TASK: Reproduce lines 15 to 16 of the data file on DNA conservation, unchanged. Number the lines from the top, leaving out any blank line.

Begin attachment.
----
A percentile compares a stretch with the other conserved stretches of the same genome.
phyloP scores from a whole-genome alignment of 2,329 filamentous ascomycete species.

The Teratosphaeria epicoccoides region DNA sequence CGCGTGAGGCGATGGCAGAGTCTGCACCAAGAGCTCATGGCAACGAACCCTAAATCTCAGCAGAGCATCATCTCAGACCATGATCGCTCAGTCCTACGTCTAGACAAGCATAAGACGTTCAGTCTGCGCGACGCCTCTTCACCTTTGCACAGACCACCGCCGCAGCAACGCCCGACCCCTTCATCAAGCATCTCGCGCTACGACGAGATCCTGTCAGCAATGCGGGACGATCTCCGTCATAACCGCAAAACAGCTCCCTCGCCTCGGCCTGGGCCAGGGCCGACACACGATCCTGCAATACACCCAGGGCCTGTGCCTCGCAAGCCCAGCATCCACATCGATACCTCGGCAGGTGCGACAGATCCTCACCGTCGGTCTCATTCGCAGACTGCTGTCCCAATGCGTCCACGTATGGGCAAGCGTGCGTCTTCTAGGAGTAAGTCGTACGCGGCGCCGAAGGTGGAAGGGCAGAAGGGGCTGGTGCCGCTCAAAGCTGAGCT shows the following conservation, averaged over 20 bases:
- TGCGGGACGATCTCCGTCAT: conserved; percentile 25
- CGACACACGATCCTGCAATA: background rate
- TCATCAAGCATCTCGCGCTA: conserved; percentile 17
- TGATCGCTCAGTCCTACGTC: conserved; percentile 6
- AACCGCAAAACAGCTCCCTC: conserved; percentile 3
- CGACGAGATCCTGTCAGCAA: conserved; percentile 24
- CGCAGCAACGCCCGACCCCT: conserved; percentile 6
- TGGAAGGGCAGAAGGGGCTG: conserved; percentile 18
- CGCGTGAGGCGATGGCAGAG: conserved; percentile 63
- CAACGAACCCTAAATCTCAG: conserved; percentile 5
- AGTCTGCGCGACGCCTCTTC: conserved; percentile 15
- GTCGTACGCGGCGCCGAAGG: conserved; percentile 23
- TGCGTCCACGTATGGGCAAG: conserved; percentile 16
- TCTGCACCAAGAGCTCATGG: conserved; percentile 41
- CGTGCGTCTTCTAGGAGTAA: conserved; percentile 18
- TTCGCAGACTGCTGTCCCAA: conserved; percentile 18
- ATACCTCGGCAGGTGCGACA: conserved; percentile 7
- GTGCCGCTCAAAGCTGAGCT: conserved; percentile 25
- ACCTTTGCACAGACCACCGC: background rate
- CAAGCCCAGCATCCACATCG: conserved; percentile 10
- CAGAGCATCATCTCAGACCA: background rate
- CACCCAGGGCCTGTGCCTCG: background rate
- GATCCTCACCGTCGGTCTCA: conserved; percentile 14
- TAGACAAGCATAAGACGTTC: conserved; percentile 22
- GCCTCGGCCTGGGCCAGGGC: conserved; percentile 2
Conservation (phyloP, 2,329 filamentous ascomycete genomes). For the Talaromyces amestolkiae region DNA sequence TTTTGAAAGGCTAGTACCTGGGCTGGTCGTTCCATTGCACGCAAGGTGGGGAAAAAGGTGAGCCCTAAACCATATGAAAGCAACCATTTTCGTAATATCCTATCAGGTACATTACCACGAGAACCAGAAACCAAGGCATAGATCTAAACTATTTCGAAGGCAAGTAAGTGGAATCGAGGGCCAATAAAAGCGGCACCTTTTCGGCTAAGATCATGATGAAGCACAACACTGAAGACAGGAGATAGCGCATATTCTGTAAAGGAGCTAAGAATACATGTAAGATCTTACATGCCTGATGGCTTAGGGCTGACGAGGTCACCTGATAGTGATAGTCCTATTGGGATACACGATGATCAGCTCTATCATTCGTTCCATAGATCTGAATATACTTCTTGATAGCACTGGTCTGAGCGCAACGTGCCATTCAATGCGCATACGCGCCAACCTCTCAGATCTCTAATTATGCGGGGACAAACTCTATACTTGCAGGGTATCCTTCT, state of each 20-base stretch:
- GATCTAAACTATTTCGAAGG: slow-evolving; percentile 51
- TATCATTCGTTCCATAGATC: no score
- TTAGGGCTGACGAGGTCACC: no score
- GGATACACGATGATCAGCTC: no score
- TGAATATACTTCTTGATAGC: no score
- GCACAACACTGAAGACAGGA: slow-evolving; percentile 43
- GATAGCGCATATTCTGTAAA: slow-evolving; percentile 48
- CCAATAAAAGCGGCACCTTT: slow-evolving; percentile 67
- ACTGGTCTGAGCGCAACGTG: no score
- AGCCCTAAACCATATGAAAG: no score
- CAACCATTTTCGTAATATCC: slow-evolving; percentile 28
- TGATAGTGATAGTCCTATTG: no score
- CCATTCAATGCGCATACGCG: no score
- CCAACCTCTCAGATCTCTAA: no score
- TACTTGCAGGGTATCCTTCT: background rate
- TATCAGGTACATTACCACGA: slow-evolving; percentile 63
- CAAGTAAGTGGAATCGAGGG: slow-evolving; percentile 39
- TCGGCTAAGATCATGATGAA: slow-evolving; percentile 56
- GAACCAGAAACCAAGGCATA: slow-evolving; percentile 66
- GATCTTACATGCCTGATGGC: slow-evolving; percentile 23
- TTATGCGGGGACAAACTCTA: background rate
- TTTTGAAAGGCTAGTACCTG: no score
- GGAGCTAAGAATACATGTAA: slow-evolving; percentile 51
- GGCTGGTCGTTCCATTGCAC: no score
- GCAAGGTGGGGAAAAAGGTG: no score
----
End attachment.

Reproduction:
- GTCGTACGCGGCGCCGAAGG: conserved; percentile 23
- TGCGTCCACGTATGGGCAAG: conserved; percentile 16